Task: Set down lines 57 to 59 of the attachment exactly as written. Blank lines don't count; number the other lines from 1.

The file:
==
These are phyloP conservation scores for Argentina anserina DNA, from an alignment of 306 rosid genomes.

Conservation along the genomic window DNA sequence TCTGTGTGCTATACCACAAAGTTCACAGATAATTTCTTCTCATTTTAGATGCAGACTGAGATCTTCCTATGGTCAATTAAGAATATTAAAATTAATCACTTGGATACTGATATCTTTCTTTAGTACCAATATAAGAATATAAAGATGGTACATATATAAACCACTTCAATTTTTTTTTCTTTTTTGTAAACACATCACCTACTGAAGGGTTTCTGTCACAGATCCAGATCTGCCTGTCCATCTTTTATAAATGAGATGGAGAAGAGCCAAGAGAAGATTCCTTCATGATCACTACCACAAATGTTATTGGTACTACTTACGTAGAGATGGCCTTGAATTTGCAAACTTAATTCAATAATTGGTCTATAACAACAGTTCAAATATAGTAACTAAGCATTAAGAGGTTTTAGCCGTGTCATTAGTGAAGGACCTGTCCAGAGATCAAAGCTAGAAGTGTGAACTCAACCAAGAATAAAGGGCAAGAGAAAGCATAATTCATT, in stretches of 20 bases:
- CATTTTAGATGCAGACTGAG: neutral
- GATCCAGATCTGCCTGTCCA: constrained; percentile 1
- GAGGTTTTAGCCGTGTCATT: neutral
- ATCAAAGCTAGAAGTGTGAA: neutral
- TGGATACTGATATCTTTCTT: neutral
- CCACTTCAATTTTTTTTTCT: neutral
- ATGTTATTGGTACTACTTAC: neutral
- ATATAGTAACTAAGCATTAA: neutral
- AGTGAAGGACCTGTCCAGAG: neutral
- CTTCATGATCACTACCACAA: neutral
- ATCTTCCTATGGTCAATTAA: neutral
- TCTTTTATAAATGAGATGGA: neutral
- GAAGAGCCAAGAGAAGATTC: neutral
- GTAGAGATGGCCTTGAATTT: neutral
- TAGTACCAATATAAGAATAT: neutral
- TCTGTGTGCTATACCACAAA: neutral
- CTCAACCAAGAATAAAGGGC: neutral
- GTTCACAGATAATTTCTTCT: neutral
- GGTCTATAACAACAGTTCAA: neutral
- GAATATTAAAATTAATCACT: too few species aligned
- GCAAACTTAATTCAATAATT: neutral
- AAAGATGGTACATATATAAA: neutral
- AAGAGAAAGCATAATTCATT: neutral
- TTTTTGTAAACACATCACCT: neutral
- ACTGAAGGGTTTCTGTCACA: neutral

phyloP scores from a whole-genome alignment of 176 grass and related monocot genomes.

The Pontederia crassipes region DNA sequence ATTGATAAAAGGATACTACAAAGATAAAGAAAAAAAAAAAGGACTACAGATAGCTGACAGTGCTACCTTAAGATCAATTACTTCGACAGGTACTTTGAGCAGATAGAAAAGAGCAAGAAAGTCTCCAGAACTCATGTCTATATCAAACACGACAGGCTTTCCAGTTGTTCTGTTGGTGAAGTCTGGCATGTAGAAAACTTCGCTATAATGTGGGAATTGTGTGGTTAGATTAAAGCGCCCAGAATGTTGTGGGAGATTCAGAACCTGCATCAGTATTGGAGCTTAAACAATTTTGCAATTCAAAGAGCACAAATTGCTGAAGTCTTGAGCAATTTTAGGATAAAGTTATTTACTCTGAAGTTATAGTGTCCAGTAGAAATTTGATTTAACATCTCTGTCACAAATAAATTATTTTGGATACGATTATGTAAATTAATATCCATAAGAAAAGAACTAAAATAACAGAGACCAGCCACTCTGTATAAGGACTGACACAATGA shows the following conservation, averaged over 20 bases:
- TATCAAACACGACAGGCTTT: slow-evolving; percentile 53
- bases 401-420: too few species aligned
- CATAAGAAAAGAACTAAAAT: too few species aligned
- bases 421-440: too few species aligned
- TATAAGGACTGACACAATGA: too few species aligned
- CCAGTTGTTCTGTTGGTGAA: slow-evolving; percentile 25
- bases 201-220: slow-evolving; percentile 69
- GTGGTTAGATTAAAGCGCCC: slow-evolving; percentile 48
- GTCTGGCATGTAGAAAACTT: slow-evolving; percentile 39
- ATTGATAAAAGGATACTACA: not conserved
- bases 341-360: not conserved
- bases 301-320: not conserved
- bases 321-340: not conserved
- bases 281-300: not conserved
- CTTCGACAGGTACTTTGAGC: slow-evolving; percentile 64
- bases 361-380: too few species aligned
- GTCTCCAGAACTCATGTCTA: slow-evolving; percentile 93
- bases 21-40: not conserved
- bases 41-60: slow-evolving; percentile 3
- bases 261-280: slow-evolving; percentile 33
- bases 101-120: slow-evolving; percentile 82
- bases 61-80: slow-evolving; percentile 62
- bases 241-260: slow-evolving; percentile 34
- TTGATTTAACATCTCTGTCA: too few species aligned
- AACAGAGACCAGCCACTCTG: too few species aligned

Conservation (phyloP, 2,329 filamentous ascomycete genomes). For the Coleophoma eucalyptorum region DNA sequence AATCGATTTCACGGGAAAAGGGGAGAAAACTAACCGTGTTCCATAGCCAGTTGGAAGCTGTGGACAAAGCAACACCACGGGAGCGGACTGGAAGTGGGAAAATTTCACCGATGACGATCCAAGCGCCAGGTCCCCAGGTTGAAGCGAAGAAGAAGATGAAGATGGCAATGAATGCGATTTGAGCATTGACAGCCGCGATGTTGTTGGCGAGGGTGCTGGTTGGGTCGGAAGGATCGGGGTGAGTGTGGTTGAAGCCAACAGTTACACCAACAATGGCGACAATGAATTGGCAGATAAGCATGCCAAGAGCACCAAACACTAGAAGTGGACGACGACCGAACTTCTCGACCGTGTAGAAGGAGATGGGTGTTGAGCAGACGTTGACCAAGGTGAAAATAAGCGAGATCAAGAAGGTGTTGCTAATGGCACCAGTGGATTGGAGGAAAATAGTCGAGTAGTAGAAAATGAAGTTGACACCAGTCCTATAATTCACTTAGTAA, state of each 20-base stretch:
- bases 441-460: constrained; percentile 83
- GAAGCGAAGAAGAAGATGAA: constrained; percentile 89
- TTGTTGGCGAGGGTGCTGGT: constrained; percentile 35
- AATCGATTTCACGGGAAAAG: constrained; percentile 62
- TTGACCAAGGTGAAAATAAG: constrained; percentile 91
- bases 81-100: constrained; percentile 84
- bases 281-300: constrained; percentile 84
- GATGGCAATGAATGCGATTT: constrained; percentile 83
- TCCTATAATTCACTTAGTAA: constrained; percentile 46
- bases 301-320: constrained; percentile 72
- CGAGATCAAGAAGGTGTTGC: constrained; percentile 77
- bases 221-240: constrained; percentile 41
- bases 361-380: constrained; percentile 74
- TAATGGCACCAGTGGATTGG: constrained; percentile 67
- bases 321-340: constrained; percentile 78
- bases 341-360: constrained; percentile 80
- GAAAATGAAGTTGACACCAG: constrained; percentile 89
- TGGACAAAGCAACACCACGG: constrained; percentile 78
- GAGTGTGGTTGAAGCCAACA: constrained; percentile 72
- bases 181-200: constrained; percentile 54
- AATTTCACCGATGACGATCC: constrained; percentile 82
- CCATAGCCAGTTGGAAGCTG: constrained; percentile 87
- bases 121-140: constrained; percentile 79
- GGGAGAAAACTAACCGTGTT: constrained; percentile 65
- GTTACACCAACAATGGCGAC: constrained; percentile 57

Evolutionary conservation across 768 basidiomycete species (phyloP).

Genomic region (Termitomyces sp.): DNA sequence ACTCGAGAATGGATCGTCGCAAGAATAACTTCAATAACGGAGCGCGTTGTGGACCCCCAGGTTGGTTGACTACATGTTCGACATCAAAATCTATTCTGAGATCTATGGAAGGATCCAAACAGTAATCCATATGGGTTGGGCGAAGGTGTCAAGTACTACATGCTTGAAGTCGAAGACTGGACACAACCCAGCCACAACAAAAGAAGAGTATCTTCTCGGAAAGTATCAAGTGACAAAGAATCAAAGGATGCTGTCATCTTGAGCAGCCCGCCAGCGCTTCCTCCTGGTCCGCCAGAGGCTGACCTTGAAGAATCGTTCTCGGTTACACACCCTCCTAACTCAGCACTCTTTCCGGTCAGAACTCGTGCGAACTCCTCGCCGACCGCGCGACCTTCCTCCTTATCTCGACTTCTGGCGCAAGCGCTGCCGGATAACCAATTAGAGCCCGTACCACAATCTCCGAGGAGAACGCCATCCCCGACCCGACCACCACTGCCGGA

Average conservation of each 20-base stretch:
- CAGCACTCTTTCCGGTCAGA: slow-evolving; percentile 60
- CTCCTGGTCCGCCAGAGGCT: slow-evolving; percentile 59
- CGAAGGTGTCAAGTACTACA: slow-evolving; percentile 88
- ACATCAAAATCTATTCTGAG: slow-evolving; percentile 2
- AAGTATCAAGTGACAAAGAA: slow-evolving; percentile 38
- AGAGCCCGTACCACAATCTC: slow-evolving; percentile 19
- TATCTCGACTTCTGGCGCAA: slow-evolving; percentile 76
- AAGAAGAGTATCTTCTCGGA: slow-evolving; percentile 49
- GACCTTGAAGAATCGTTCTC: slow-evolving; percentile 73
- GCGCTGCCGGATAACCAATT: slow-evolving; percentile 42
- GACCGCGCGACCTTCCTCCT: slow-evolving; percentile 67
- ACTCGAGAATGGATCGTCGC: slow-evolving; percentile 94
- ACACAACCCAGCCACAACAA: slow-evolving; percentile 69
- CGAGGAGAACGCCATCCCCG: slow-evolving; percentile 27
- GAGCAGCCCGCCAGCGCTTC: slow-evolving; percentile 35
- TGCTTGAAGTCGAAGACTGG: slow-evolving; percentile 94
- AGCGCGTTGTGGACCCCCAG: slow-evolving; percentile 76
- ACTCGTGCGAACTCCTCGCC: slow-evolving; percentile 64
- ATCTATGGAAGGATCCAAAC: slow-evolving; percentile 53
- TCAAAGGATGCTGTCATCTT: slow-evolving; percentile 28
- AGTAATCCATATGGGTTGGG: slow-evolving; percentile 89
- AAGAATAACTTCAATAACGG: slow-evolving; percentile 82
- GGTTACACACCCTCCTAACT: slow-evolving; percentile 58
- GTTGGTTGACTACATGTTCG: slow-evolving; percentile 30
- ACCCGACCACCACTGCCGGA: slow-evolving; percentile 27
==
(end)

- GAAGCGAAGAAGAAGATGAA: constrained; percentile 89
- TTGTTGGCGAGGGTGCTGGT: constrained; percentile 35
- AATCGATTTCACGGGAAAAG: constrained; percentile 62